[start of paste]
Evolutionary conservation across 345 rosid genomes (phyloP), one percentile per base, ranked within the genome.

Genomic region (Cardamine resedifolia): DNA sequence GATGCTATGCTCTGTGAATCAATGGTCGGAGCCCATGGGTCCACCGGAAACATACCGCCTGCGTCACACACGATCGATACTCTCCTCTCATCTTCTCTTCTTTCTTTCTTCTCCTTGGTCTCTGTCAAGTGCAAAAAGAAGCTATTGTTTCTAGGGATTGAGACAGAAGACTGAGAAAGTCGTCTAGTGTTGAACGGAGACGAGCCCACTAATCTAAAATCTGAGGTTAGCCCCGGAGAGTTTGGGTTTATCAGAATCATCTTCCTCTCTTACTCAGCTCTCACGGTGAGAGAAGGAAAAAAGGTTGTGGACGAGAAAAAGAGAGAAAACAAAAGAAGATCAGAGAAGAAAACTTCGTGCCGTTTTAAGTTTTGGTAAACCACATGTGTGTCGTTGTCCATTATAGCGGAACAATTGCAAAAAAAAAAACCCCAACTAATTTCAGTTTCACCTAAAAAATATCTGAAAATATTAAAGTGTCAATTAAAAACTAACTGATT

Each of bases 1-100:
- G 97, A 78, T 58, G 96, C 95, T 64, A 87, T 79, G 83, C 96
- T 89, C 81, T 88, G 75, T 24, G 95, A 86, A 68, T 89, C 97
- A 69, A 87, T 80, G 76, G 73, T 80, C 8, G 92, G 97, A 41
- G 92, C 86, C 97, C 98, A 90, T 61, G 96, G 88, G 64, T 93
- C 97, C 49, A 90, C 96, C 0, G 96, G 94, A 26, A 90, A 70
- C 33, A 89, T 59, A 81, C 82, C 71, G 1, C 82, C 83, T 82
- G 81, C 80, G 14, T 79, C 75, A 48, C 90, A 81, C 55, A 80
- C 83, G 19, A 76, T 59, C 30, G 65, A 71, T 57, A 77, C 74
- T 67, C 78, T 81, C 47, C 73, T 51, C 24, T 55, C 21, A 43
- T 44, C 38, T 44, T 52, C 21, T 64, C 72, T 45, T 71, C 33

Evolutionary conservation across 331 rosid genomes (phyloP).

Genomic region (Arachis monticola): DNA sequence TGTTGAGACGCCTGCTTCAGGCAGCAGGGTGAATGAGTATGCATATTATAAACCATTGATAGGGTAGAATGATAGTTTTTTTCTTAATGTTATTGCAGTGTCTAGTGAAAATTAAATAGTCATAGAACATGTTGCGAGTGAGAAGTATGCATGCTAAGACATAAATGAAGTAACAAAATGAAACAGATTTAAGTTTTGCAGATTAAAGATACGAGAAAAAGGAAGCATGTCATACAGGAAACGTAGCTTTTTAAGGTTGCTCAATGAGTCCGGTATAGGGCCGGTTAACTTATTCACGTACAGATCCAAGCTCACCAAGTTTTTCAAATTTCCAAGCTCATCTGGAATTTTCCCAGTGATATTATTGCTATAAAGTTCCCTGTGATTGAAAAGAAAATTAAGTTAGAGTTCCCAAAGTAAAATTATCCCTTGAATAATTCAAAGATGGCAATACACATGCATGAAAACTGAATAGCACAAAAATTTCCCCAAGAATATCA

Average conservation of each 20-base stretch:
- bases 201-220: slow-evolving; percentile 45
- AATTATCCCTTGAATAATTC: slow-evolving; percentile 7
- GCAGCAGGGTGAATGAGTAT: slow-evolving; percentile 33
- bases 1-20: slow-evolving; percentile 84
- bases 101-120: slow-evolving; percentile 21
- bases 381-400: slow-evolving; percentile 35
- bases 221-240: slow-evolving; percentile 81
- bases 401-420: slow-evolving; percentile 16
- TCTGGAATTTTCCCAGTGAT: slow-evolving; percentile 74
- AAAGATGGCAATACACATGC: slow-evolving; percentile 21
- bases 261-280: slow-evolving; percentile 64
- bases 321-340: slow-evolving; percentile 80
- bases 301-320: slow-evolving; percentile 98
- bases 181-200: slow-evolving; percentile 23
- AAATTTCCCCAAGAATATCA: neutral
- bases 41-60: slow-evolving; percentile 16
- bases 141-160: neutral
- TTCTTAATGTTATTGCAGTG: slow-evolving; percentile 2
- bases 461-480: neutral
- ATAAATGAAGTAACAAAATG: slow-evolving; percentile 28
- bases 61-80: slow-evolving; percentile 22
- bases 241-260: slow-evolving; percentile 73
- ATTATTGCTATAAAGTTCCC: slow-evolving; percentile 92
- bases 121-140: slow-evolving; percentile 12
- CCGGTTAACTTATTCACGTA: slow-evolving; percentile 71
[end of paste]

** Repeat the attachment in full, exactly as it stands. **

Evolutionary conservation across 345 rosid genomes (phyloP), one percentile per base, ranked within the genome.

Genomic region (Cardamine resedifolia): DNA sequence GATGCTATGCTCTGTGAATCAATGGTCGGAGCCCATGGGTCCACCGGAAACATACCGCCTGCGTCACACACGATCGATACTCTCCTCTCATCTTCTCTTCTTTCTTTCTTCTCCTTGGTCTCTGTCAAGTGCAAAAAGAAGCTATTGTTTCTAGGGATTGAGACAGAAGACTGAGAAAGTCGTCTAGTGTTGAACGGAGACGAGCCCACTAATCTAAAATCTGAGGTTAGCCCCGGAGAGTTTGGGTTTATCAGAATCATCTTCCTCTCTTACTCAGCTCTCACGGTGAGAGAAGGAAAAAAGGTTGTGGACGAGAAAAAGAGAGAAAACAAAAGAAGATCAGAGAAGAAAACTTCGTGCCGTTTTAAGTTTTGGTAAACCACATGTGTGTCGTTGTCCATTATAGCGGAACAATTGCAAAAAAAAAAACCCCAACTAATTTCAGTTTCACCTAAAAAATATCTGAAAATATTAAAGTGTCAATTAAAAACTAACTGATT

Each of bases 1-100:
- G 97, A 78, T 58, G 96, C 95, T 64, A 87, T 79, G 83, C 96
- T 89, C 81, T 88, G 75, T 24, G 95, A 86, A 68, T 89, C 97
- A 69, A 87, T 80, G 76, G 73, T 80, C 8, G 92, G 97, A 41
- G 92, C 86, C 97, C 98, A 90, T 61, G 96, G 88, G 64, T 93
- C 97, C 49, A 90, C 96, C 0, G 96, G 94, A 26, A 90, A 70
- C 33, A 89, T 59, A 81, C 82, C 71, G 1, C 82, C 83, T 82
- G 81, C 80, G 14, T 79, C 75, A 48, C 90, A 81, C 55, A 80
- C 83, G 19, A 76, T 59, C 30, G 65, A 71, T 57, A 77, C 74
- T 67, C 78, T 81, C 47, C 73, T 51, C 24, T 55, C 21, A 43
- T 44, C 38, T 44, T 52, C 21, T 64, C 72, T 45, T 71, C 33

Evolutionary conservation across 331 rosid genomes (phyloP).

Genomic region (Arachis monticola): DNA sequence TGTTGAGACGCCTGCTTCAGGCAGCAGGGTGAATGAGTATGCATATTATAAACCATTGATAGGGTAGAATGATAGTTTTTTTCTTAATGTTATTGCAGTGTCTAGTGAAAATTAAATAGTCATAGAACATGTTGCGAGTGAGAAGTATGCATGCTAAGACATAAATGAAGTAACAAAATGAAACAGATTTAAGTTTTGCAGATTAAAGATACGAGAAAAAGGAAGCATGTCATACAGGAAACGTAGCTTTTTAAGGTTGCTCAATGAGTCCGGTATAGGGCCGGTTAACTTATTCACGTACAGATCCAAGCTCACCAAGTTTTTCAAATTTCCAAGCTCATCTGGAATTTTCCCAGTGATATTATTGCTATAAAGTTCCCTGTGATTGAAAAGAAAATTAAGTTAGAGTTCCCAAAGTAAAATTATCCCTTGAATAATTCAAAGATGGCAATACACATGCATGAAAACTGAATAGCACAAAAATTTCCCCAAGAATATCA

Average conservation of each 20-base stretch:
- bases 201-220: slow-evolving; percentile 45
- AATTATCCCTTGAATAATTC: slow-evolving; percentile 7
- GCAGCAGGGTGAATGAGTAT: slow-evolving; percentile 33
- bases 1-20: slow-evolving; percentile 84
- bases 101-120: slow-evolving; percentile 21
- bases 381-400: slow-evolving; percentile 35
- bases 221-240: slow-evolving; percentile 81
- bases 401-420: slow-evolving; percentile 16
- TCTGGAATTTTCCCAGTGAT: slow-evolving; percentile 74
- AAAGATGGCAATACACATGC: slow-evolving; percentile 21
- bases 261-280: slow-evolving; percentile 64
- bases 321-340: slow-evolving; percentile 80
- bases 301-320: slow-evolving; percentile 98
- bases 181-200: slow-evolving; percentile 23
- AAATTTCCCCAAGAATATCA: neutral
- bases 41-60: slow-evolving; percentile 16
- bases 141-160: neutral
- TTCTTAATGTTATTGCAGTG: slow-evolving; percentile 2
- bases 461-480: neutral
- ATAAATGAAGTAACAAAATG: slow-evolving; percentile 28
- bases 61-80: slow-evolving; percentile 22
- bases 241-260: slow-evolving; percentile 73
- ATTATTGCTATAAAGTTCCC: slow-evolving; percentile 92
- bases 121-140: slow-evolving; percentile 12
- CCGGTTAACTTATTCACGTA: slow-evolving; percentile 71